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China Going Up and Coming Down

ScuttleMonkey posted more than 8 years ago | from the high-flying-every-way-you-look dept.

Space 400

SoCalChris writes "The BBC writes that China has just completed the world's highest railroad, climbing to 16,640 feet (5,072 meters) above sea level. The cars will be sealed to help passengers cope with the pressure changes from the altitude. The line is expected to begin carrying passengers next year." This news comes at the same time that their Chinese taikonauts return from their spaceflight after just 115 hours in orbit.

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First Prime Factorization Post (5, Funny)

2*2*3*75011 (900132) | more than 8 years ago | (#13813788)

SoCalChris writes "The BBC writes that China has just completed the world's highest railroad, climbing to 2*2*2*2*2*2*2*2*5*13 feet (2*2*2*2*317 meters) above sea level. The cars will be sealed to help passengers cope with the pressure changes from the altitude. The line is expected to begin carrying passengers next year." This news comes at the same time that their Chinese taikonauts return from their spaceflight after just 5*23 hours in orbit.

Re:First Prime Factorization Post (1)

FosterKanig (645454) | more than 8 years ago | (#13813960)

o rry

OT[Re:First Prime Factorization Post] (1, Offtopic)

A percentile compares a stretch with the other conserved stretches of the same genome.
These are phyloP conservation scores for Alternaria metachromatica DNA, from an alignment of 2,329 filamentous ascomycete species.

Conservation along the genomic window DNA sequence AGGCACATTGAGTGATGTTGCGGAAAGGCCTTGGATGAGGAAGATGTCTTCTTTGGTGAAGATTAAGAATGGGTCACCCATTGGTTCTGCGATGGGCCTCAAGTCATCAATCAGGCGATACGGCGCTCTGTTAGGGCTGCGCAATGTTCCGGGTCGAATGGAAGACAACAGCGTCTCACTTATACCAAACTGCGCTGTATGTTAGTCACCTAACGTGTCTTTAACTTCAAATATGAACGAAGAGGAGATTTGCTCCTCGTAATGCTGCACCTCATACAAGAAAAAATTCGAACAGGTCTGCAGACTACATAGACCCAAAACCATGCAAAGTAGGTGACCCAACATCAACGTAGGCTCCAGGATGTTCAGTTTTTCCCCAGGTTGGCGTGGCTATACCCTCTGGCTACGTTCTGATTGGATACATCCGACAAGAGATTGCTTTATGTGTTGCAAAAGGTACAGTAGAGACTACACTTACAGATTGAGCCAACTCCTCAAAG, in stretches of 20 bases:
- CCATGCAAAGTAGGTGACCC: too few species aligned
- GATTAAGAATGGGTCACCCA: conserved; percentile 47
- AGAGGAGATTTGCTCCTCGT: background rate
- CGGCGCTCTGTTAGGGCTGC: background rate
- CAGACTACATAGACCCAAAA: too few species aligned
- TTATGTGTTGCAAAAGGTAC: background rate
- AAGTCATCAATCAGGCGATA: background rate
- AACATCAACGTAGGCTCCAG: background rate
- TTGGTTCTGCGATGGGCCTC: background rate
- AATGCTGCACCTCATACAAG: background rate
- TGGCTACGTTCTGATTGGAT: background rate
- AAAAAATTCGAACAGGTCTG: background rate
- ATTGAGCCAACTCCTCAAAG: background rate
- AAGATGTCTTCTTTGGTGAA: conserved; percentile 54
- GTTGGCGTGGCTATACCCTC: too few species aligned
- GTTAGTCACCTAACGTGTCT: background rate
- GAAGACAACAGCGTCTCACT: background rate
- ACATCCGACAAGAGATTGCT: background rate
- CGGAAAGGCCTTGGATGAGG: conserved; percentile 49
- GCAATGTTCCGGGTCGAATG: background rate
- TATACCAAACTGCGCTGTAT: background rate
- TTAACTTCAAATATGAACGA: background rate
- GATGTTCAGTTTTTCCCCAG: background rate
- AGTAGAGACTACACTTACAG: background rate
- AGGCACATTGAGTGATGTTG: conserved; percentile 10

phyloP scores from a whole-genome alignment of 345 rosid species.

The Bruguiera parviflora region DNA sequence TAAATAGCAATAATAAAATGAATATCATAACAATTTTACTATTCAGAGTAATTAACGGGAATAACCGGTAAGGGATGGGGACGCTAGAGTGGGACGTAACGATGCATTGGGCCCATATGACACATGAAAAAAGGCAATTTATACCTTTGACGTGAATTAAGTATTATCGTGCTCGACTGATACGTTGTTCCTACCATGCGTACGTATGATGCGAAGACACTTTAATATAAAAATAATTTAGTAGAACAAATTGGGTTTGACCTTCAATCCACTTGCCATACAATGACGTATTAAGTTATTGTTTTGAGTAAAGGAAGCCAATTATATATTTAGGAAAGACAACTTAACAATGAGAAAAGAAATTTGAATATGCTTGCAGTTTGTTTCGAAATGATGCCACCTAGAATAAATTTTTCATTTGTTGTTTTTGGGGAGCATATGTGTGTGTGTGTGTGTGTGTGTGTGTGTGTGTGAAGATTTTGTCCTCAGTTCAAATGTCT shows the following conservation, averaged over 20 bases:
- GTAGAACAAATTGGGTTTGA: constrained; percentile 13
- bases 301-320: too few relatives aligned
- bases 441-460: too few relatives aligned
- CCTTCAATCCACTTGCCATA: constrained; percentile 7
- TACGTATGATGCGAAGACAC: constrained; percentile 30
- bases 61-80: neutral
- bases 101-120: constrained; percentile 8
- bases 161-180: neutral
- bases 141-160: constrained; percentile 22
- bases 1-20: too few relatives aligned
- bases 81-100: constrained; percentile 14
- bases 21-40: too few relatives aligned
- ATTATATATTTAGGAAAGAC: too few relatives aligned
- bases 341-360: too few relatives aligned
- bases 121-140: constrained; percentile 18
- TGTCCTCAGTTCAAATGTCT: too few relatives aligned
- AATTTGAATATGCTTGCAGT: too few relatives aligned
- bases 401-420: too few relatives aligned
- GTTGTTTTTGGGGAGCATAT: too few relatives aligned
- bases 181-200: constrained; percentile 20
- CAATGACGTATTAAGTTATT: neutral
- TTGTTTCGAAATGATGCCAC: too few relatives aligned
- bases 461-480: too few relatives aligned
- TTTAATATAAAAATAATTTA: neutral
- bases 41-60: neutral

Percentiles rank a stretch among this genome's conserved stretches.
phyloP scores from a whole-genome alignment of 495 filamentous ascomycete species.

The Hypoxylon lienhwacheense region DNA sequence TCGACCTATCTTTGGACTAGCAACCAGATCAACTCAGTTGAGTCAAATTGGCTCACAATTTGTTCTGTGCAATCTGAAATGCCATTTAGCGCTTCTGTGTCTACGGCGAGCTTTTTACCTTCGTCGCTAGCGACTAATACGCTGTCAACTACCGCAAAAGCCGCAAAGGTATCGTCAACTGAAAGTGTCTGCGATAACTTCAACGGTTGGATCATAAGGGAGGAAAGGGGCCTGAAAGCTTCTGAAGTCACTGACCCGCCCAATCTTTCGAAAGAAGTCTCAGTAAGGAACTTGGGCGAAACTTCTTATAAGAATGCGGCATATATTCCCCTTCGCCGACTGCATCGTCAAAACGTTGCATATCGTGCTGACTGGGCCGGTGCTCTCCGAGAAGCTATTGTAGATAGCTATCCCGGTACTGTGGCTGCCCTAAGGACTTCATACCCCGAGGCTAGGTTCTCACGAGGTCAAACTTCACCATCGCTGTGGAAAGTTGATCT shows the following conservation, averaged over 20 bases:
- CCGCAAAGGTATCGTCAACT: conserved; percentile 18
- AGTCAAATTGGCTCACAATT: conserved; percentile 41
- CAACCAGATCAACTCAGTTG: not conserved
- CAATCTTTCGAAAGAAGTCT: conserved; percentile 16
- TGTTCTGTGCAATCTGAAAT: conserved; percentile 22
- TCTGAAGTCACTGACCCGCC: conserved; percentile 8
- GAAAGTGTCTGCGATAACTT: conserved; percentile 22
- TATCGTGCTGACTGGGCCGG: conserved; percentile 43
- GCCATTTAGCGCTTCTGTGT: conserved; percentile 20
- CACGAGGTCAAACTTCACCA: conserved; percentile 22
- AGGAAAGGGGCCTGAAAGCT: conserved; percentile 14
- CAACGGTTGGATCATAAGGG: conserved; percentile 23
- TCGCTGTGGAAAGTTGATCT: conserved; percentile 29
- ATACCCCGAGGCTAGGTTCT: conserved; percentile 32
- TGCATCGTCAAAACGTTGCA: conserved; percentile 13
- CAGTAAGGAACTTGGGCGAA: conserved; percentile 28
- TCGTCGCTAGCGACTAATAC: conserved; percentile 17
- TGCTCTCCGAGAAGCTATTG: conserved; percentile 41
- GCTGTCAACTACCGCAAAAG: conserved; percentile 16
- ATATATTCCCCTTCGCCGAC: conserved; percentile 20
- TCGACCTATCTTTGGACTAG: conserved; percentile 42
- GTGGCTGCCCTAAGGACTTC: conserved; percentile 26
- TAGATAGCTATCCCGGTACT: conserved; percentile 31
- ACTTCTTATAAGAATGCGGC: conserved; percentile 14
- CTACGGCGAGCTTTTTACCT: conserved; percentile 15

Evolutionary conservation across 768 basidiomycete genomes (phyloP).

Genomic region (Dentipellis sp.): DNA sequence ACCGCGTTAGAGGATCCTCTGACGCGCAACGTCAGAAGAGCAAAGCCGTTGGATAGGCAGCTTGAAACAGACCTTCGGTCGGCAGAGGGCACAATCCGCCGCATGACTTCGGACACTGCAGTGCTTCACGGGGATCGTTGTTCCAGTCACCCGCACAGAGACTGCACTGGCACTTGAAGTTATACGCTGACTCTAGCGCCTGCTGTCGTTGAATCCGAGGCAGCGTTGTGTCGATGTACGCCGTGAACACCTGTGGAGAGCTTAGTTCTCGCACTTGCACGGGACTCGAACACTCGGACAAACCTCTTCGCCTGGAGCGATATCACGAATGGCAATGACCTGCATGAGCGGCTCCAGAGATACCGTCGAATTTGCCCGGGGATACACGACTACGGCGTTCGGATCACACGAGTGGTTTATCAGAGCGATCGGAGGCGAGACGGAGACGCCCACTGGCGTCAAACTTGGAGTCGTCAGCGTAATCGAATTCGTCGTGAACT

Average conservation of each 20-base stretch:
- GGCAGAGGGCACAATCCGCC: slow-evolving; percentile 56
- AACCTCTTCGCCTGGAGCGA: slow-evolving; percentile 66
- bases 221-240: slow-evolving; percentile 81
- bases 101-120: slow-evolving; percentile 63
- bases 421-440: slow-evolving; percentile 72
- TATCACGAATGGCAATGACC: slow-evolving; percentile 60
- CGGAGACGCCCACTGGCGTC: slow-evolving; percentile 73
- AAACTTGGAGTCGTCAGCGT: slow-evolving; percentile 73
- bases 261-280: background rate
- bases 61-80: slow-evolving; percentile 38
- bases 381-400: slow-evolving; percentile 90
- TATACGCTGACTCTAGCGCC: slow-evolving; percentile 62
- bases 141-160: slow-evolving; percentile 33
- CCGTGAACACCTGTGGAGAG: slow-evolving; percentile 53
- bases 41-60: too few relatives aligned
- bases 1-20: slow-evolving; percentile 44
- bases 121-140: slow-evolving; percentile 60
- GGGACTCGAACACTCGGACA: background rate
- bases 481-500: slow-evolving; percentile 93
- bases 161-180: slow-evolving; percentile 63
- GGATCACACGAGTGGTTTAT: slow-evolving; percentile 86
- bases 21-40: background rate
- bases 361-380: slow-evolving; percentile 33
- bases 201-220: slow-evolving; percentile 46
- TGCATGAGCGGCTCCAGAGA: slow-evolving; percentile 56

zobier (585066) | more than 8 years ago | (#13813977)

Just curious, did you create the throwaway account 2roll4life7 (900131) [slashdot.org] before creating 2*2*3*75011 (900132)?, Couldn't you just peek for the latest ID (923669 at time of writing) [slashdot.org] ?

BTW: why don't they use some kind of limit clause on those queries? It seems they load the entire table and then loop forward to the starteth row!?

Oh Really? (-1, Flamebait)

tgbrittai (599035) | more than 8 years ago | (#13813795)

Have any other countries verified with their own technology that this spaceflight actually took place and was successful? Some of the images of the spacecraft look fake. And the ones that don't look fake show damage on the spacecraft. I'm not usually this skeptical, but a source other than their government sponsored TV would be nice to see.

Re:Oh Really? (1, Flamebait)

vmcto (833771) | more than 8 years ago | (#13813831)

At first I was thinking this sounds awfully xenophobic...

And then I thought "He who underestimates the chinese is a fool"...

But then I realized, I agree. Their track record at honest reporting of events isn't so good.